Another great recent example of a movie striving to break the mold in terms of representation is Sean Baker’s Tangerine, a street level indie dramedy that intimately follows the lives of trans* working girls. Tangerine is bold and beautiful and bursting with the same love for people of all races, creeds and colors as Demme’s film. But beyond what’s on screen is what voices co-writer/director Sean Baker has chosen to incorporate during the making of his iPhone opus. Tangerine is exemplary because its primary listened to his stars** and ensured that their unique perspectives were integrated into the story, thus resulting in not only representation in physical form, but in worldview as well. This is an aspect of the concept of representation that often gets grossly left out of the discussion – the need to not just fill a “quota” (for lack of a better term), but also translate the experiences of marginalized individuals into storytelling. To wit, it’s not just about seeing women, people of color or LGBT persons up on screen, but also viewing the world through their eyes. That’s what great cinema is: a transportation into another individual’s headspace that allows the viewer to know the universe as they do, if even for ninety fleeting minutes.
Obviously, Ricki and the Flash and Tangerine aren’t operating on equal playing fields (not to mention even existing in the same universe as Star Wars), as one is a 2000+ screen release from Sony, while the other has popped up in major market arthouses for limited engagements (here in Austin, Tangerine played a single night special showing at the Ritz Drafthouse). Unfortunately, folks in Kansas aren’t going to have the opportunity to be graced with Baker and collborators’ often hilarious, touching vision. But this still doesn’t provide an easy answer for the disinterest in Demme and Diablo’s idiosyncratic studio picture. Do film writers and viewers only care about diversity in big budget blockbusters? Highly doubtful. Yet it's difficult not to be discouraged by a flood of vocal discontent whenever one of these movies’ cast list or plot synopsis is announced, only to watch diversity-touting motion pictures failing to receive the same amount of coverage. The blame doesn’t simply fall on theater-goers, as writers also have to make a conscious effort to spread the love to pictures they think are both quality motion pictures and a wealth of diverse worldviews.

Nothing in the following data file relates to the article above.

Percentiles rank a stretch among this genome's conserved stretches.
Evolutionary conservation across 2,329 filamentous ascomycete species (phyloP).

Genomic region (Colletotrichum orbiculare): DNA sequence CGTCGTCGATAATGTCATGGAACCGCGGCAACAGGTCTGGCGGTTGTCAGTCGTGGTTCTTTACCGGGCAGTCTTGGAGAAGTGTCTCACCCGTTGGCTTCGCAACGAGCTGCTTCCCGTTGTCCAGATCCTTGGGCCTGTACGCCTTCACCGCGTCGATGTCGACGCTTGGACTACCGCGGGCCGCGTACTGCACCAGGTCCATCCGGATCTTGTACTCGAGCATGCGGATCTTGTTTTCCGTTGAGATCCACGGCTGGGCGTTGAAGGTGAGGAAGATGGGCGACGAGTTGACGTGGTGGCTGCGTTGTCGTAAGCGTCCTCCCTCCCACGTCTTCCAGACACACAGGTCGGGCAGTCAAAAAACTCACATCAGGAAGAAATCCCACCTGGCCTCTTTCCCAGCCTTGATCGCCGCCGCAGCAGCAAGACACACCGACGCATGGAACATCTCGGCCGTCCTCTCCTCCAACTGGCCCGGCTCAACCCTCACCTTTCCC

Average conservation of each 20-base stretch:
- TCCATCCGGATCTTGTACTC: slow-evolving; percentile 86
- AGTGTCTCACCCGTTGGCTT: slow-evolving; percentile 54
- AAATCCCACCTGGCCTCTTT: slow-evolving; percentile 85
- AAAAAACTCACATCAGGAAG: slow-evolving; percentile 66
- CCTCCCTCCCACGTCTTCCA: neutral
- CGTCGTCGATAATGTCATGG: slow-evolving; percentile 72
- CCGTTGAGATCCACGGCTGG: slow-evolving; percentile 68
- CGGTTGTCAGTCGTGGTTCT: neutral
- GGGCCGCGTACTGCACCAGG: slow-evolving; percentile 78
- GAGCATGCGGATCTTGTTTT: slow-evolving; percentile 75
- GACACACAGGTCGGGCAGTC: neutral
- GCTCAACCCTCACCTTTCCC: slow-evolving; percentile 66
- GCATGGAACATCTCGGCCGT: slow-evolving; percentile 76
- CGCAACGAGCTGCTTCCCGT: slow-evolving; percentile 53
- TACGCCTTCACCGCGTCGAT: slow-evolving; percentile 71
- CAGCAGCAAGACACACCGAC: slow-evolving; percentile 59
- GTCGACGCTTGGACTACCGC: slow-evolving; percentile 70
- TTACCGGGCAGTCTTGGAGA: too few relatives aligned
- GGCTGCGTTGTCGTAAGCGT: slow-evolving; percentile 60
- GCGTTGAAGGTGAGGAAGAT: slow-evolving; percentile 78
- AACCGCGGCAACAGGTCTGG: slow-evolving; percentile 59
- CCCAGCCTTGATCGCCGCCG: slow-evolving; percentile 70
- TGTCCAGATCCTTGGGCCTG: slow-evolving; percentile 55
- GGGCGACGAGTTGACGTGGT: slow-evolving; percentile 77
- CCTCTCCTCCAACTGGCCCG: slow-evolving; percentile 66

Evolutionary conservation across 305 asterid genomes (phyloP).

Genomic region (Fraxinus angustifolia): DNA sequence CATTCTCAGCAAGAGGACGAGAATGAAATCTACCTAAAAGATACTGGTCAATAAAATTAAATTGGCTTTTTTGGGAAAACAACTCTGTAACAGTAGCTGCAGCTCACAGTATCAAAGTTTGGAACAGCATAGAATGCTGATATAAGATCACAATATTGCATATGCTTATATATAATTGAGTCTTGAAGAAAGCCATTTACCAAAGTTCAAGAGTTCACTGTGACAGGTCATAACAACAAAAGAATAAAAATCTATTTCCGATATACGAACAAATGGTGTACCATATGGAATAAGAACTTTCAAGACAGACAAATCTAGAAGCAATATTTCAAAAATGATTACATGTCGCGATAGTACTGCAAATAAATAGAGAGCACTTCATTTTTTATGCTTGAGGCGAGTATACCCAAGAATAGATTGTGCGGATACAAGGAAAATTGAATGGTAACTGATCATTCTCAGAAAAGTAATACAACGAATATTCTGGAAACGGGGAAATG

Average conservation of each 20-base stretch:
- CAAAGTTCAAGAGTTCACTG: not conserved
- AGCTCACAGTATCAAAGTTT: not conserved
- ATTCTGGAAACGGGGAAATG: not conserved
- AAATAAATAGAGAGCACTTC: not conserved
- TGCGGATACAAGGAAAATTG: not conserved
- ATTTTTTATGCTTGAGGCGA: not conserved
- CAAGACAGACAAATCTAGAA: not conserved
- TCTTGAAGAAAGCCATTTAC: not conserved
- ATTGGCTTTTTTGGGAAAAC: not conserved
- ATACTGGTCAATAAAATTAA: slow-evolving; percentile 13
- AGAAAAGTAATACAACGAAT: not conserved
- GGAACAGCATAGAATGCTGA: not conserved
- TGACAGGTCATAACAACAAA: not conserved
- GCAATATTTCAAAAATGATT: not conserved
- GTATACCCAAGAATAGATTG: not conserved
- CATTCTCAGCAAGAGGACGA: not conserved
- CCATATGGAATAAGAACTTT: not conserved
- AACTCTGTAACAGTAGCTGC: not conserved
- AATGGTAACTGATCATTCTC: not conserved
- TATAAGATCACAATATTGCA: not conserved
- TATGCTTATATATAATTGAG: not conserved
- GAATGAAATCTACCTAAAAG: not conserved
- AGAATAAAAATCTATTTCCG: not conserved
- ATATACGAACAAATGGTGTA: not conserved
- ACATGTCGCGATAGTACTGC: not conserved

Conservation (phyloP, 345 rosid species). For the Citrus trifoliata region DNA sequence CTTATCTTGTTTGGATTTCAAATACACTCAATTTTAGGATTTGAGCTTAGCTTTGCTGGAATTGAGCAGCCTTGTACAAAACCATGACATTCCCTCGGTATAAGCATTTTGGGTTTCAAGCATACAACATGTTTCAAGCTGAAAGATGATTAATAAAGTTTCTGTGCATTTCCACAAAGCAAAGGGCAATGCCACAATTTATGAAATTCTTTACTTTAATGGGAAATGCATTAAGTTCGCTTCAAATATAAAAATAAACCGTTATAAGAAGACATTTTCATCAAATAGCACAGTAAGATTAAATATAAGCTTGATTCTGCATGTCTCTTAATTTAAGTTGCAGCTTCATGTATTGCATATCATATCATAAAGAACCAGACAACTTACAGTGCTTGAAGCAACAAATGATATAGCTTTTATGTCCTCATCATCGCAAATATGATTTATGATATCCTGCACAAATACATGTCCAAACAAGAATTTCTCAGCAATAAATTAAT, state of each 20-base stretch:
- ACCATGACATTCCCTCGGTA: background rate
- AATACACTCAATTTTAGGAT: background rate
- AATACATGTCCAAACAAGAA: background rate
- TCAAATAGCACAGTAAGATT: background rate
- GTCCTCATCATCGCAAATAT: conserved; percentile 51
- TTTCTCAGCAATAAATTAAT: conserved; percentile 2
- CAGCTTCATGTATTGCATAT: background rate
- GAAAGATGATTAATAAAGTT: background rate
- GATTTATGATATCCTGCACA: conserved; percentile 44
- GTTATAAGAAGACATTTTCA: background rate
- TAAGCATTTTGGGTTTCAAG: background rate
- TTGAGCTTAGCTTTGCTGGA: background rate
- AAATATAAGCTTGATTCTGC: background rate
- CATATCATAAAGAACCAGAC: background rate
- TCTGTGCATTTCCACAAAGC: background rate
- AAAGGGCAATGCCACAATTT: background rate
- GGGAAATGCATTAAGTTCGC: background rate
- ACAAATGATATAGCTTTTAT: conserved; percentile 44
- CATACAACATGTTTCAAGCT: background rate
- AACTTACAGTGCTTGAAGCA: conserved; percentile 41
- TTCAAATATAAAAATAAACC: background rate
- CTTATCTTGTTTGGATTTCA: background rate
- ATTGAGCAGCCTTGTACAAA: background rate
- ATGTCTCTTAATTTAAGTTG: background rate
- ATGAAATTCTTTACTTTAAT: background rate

In better news, the NWA biopic Straight Outta Compton is a major triumph, utterly crushing its competition with a $20,000+ per screen take that added another notch to Universal’s 2015 Champions Belt (though recent stories regarding abusive omissions have tainted this victory somewhat). Universal continues to recognize that there’s a much bigger, broader audience than white-bred America, and that diversity is to be embraced on our biggest cinematic stages. At this point, there’s no arguing that the Fast & Furious franchise’s popularity is a great signifier of the world’s acceptance of an ethnically varied cast. Nevertheless, we need to support all films – big, mid-range, small and micro-budget - sporting themes of diversity and acceptance. Ricki and the Flash is one of these films. Tangerine is another. It may be too late to catch those in theaters (I just checked, and the Drafthouse I saw Ricki in is already jettisoning the movie this weekend), but it’s a fact that should remain constant in both our cinematic consumption and discourse.
Ricki and the Flash is an imperfect picture. Yes, the movie is jangly and rough around the edges (keeping with Demme’s usual style). Yes, some of Cody’s trademark zingers clash with Demme’s intrusive, naturalistic camerawork. But the core messages of the movie transcend its minor flaws. Demme has yet again crafted a film that favors loving those around you and forgiving transgressions instead of damning sins of the past, all while gifting Meryl Streep one of the best roles of her already intimidating career. These are overarching lessons any human being should take to heart and walk out of the theater brimming with hope for the future. Even if you disagree with everything else that’s said in this article, do yourself a favor and see Ricki and the Flash whenever you finally get the chance. This movie’s love will not let you down.
*I would like to take this moment to say that Scott Mendelson is one of the best writers out there covering the film business and that this piece is in no way a snipe at him, but merely an example in a greater conversation. I have nothing but respect for the man and what he does.
**Baker originally intended his film to be a darker drama until his two stars urged him to push the narrative into more comedic arenas.